Speaking as part of the Akamai Edge Live virtual conference, Akamai CEO Tom Leighton said cybersecurity may have become less of a consideration during the pandemic, but the level of attack the company has witnessed suggests the threat has not abated.
Leighton spoke of “an enormous increase in the number of attacks, the size of the attacks and the sophistication of the attacks.” In particular, Leighton highlighted the increased size of DDoS attacks, with one case reaching 1.5Tbps.
He said: “An attack of that volume is enough to saturate links into most countries; that is enormous, and big enough to take out any cloud data center.” Leighton also said a large number of financial services are being hit, with one example of 800 million packets per second “and you can imagine trying to fend off an attack of that scale, there is no way you can do that on your own, and no way your carrier is going to do that for you.”
He went on to highlight what he called “ransom DDoS attacks, or extortion attacks” where a demand requires you to pay some cryptocurrency, or you will be hit with a massive DDoS attack.
Roger Barranco, vice-president of global security operations at Akamai, explained that these types of attacks are different from ransomware. “Many businesses did receive extortion letters, and these letters are typically not shared publicly,” he said, showing one redacted example threatening an attack.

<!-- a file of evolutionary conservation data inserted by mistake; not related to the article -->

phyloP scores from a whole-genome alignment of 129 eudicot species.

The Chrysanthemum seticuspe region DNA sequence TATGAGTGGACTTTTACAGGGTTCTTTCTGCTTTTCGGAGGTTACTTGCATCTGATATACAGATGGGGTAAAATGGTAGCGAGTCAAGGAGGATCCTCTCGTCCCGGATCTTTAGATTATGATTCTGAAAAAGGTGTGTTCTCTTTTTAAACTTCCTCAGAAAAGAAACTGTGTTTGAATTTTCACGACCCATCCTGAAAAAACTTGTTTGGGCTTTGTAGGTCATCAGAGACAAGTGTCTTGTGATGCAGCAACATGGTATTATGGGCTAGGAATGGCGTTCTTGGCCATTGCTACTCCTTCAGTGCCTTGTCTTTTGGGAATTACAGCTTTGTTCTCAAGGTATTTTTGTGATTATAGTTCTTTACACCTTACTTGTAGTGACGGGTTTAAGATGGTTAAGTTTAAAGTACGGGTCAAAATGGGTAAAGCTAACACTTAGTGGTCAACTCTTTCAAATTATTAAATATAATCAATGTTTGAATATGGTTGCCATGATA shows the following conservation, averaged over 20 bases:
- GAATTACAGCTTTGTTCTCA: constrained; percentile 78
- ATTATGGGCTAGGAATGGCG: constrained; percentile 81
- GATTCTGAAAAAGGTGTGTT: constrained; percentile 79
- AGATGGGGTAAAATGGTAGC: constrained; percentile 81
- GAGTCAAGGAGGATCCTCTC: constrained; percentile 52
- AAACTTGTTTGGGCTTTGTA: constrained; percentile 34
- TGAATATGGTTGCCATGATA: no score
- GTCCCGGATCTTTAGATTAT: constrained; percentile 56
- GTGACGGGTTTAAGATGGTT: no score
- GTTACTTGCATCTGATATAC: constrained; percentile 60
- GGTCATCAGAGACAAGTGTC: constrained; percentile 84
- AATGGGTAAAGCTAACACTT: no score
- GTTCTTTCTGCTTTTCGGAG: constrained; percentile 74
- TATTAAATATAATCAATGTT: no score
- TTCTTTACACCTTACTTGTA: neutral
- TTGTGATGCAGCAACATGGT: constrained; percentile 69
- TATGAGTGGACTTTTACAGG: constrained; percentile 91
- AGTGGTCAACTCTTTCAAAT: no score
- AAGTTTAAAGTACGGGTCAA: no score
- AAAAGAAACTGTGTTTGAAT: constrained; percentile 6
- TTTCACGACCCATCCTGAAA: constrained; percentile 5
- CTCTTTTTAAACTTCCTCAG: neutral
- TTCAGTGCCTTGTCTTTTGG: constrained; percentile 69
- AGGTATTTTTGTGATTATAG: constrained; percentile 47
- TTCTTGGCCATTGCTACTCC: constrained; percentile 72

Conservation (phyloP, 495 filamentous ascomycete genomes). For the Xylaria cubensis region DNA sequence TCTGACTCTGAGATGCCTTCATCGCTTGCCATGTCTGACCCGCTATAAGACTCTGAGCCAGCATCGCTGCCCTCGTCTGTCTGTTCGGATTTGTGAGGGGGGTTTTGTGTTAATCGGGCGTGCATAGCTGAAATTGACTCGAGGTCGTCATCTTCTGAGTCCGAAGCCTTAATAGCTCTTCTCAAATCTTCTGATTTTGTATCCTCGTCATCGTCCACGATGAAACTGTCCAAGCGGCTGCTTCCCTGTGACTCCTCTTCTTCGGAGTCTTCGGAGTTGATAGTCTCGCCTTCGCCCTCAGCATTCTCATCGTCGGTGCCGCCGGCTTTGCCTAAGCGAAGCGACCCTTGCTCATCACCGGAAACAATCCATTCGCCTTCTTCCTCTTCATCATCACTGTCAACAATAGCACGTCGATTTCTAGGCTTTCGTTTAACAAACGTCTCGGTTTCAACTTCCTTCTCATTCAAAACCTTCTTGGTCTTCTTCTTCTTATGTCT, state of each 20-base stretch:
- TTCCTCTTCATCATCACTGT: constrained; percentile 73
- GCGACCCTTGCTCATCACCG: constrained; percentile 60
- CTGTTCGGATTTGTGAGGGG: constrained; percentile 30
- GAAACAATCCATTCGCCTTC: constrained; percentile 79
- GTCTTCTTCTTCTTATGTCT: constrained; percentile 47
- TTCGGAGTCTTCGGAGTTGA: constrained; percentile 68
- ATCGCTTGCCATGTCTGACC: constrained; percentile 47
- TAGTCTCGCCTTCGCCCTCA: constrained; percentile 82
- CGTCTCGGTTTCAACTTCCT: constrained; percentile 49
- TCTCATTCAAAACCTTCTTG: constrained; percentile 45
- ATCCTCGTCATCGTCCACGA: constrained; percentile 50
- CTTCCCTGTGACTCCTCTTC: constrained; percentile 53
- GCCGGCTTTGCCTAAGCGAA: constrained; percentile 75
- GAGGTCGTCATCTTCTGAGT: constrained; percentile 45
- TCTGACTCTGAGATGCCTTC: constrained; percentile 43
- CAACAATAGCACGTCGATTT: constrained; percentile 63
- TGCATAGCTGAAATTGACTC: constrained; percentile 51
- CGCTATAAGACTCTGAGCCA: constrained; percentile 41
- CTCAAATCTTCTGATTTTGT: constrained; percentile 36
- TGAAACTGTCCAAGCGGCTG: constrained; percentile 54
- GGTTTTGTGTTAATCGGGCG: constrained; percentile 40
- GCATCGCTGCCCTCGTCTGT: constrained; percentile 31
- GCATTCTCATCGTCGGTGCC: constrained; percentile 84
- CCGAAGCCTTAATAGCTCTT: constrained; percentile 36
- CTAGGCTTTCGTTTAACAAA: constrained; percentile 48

“Once a business is hit with a multi-vector threat campaign, particularly where the attack patterns match those used by several well-known extortion groups, it is clearly cause for alarm.”
Barranco said, in the case highlighted, the attackers had identified which company they were going after and who to the send extortion letter to, and went beyond traditional internet services and also targeted customer office buildings. “Typically any site that had a router connected to the internet was at risk,” he said.
“The fact is, there is no way for 99.9% of the world’s enterprises to defend against a determined attacker once the malicious traffic reaches their infrastructure. These attacks must be effectively fought near the attacker, far away from your network.”
Barranco also said that RDoS attack vectors are not unique, so attributing them to a campaign is difficult.